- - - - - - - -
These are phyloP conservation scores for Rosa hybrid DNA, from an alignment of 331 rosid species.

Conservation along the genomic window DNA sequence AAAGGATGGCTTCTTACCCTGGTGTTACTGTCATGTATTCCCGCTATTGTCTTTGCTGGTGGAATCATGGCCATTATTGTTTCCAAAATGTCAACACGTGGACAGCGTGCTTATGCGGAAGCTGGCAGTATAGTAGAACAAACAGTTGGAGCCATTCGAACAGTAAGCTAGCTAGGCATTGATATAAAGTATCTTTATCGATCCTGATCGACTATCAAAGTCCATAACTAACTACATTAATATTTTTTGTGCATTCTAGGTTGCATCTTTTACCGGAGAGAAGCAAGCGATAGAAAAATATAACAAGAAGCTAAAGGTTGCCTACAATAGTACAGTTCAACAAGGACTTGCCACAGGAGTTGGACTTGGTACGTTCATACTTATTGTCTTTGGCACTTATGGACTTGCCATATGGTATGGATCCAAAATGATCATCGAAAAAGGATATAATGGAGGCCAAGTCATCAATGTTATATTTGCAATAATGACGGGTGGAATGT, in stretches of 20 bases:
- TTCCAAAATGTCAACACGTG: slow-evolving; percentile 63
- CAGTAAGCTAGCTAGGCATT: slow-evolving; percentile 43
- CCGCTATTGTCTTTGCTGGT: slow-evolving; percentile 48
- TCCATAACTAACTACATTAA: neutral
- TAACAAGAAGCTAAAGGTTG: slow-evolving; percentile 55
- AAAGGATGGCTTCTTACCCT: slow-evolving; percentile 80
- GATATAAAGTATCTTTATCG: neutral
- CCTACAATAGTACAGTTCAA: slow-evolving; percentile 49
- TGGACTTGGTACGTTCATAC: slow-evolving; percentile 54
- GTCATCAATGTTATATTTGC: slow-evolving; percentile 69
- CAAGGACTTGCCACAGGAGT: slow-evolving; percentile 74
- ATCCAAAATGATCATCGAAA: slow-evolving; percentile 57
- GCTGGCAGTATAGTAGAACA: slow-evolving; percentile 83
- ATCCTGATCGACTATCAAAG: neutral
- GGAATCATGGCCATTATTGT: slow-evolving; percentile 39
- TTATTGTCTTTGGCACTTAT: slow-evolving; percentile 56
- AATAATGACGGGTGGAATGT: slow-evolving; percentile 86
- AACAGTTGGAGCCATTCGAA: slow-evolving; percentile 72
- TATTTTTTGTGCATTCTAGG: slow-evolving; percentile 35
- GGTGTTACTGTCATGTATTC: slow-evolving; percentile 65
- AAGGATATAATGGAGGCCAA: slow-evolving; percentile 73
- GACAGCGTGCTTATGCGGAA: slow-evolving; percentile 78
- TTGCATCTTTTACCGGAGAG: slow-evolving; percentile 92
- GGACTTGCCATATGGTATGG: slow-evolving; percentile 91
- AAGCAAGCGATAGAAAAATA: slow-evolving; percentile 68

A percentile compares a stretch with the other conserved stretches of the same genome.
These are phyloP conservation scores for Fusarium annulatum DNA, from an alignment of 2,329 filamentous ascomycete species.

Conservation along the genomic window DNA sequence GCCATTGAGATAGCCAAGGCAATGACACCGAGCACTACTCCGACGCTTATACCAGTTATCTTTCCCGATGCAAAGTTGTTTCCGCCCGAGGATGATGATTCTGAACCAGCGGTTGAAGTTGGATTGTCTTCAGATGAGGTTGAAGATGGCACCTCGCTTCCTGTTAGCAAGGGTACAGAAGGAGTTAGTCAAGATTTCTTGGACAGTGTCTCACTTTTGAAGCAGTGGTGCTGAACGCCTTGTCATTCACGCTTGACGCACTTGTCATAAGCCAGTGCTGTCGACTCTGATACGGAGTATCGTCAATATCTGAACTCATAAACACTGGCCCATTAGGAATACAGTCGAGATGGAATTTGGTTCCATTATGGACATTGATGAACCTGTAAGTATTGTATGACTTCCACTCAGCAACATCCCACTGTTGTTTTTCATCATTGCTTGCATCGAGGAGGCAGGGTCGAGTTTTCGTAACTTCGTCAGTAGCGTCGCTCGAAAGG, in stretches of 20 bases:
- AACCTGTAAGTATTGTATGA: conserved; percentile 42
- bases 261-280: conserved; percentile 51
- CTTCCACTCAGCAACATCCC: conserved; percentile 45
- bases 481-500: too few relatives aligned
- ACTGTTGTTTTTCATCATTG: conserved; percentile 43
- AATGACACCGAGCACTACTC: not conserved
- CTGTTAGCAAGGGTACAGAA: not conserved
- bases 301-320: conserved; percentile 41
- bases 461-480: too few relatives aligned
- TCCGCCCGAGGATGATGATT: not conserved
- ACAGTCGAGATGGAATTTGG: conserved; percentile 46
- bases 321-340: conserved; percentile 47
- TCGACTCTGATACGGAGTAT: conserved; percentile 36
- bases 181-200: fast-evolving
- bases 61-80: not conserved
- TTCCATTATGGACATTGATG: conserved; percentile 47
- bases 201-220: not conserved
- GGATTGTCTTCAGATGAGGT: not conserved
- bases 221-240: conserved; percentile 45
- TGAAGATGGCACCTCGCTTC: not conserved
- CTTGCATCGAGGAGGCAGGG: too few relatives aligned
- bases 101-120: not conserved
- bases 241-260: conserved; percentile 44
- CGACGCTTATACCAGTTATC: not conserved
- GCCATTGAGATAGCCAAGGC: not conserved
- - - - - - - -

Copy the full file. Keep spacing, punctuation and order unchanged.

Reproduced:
These are phyloP conservation scores for Rosa hybrid DNA, from an alignment of 331 rosid species.

Conservation along the genomic window DNA sequence AAAGGATGGCTTCTTACCCTGGTGTTACTGTCATGTATTCCCGCTATTGTCTTTGCTGGTGGAATCATGGCCATTATTGTTTCCAAAATGTCAACACGTGGACAGCGTGCTTATGCGGAAGCTGGCAGTATAGTAGAACAAACAGTTGGAGCCATTCGAACAGTAAGCTAGCTAGGCATTGATATAAAGTATCTTTATCGATCCTGATCGACTATCAAAGTCCATAACTAACTACATTAATATTTTTTGTGCATTCTAGGTTGCATCTTTTACCGGAGAGAAGCAAGCGATAGAAAAATATAACAAGAAGCTAAAGGTTGCCTACAATAGTACAGTTCAACAAGGACTTGCCACAGGAGTTGGACTTGGTACGTTCATACTTATTGTCTTTGGCACTTATGGACTTGCCATATGGTATGGATCCAAAATGATCATCGAAAAAGGATATAATGGAGGCCAAGTCATCAATGTTATATTTGCAATAATGACGGGTGGAATGT, in stretches of 20 bases:
- TTCCAAAATGTCAACACGTG: slow-evolving; percentile 63
- CAGTAAGCTAGCTAGGCATT: slow-evolving; percentile 43
- CCGCTATTGTCTTTGCTGGT: slow-evolving; percentile 48
- TCCATAACTAACTACATTAA: neutral
- TAACAAGAAGCTAAAGGTTG: slow-evolving; percentile 55
- AAAGGATGGCTTCTTACCCT: slow-evolving; percentile 80
- GATATAAAGTATCTTTATCG: neutral
- CCTACAATAGTACAGTTCAA: slow-evolving; percentile 49
- TGGACTTGGTACGTTCATAC: slow-evolving; percentile 54
- GTCATCAATGTTATATTTGC: slow-evolving; percentile 69
- CAAGGACTTGCCACAGGAGT: slow-evolving; percentile 74
- ATCCAAAATGATCATCGAAA: slow-evolving; percentile 57
- GCTGGCAGTATAGTAGAACA: slow-evolving; percentile 83
- ATCCTGATCGACTATCAAAG: neutral
- GGAATCATGGCCATTATTGT: slow-evolving; percentile 39
- TTATTGTCTTTGGCACTTAT: slow-evolving; percentile 56
- AATAATGACGGGTGGAATGT: slow-evolving; percentile 86
- AACAGTTGGAGCCATTCGAA: slow-evolving; percentile 72
- TATTTTTTGTGCATTCTAGG: slow-evolving; percentile 35
- GGTGTTACTGTCATGTATTC: slow-evolving; percentile 65
- AAGGATATAATGGAGGCCAA: slow-evolving; percentile 73
- GACAGCGTGCTTATGCGGAA: slow-evolving; percentile 78
- TTGCATCTTTTACCGGAGAG: slow-evolving; percentile 92
- GGACTTGCCATATGGTATGG: slow-evolving; percentile 91
- AAGCAAGCGATAGAAAAATA: slow-evolving; percentile 68

A percentile compares a stretch with the other conserved stretches of the same genome.
These are phyloP conservation scores for Fusarium annulatum DNA, from an alignment of 2,329 filamentous ascomycete species.

Conservation along the genomic window DNA sequence GCCATTGAGATAGCCAAGGCAATGACACCGAGCACTACTCCGACGCTTATACCAGTTATCTTTCCCGATGCAAAGTTGTTTCCGCCCGAGGATGATGATTCTGAACCAGCGGTTGAAGTTGGATTGTCTTCAGATGAGGTTGAAGATGGCACCTCGCTTCCTGTTAGCAAGGGTACAGAAGGAGTTAGTCAAGATTTCTTGGACAGTGTCTCACTTTTGAAGCAGTGGTGCTGAACGCCTTGTCATTCACGCTTGACGCACTTGTCATAAGCCAGTGCTGTCGACTCTGATACGGAGTATCGTCAATATCTGAACTCATAAACACTGGCCCATTAGGAATACAGTCGAGATGGAATTTGGTTCCATTATGGACATTGATGAACCTGTAAGTATTGTATGACTTCCACTCAGCAACATCCCACTGTTGTTTTTCATCATTGCTTGCATCGAGGAGGCAGGGTCGAGTTTTCGTAACTTCGTCAGTAGCGTCGCTCGAAAGG, in stretches of 20 bases:
- AACCTGTAAGTATTGTATGA: conserved; percentile 42
- bases 261-280: conserved; percentile 51
- CTTCCACTCAGCAACATCCC: conserved; percentile 45
- bases 481-500: too few relatives aligned
- ACTGTTGTTTTTCATCATTG: conserved; percentile 43
- AATGACACCGAGCACTACTC: not conserved
- CTGTTAGCAAGGGTACAGAA: not conserved
- bases 301-320: conserved; percentile 41
- bases 461-480: too few relatives aligned
- TCCGCCCGAGGATGATGATT: not conserved
- ACAGTCGAGATGGAATTTGG: conserved; percentile 46
- bases 321-340: conserved; percentile 47
- TCGACTCTGATACGGAGTAT: conserved; percentile 36
- bases 181-200: fast-evolving
- bases 61-80: not conserved
- TTCCATTATGGACATTGATG: conserved; percentile 47
- bases 201-220: not conserved
- GGATTGTCTTCAGATGAGGT: not conserved
- bases 221-240: conserved; percentile 45
- TGAAGATGGCACCTCGCTTC: not conserved
- CTTGCATCGAGGAGGCAGGG: too few relatives aligned
- bases 101-120: not conserved
- bases 241-260: conserved; percentile 44
- CGACGCTTATACCAGTTATC: not conserved
- GCCATTGAGATAGCCAAGGC: not conserved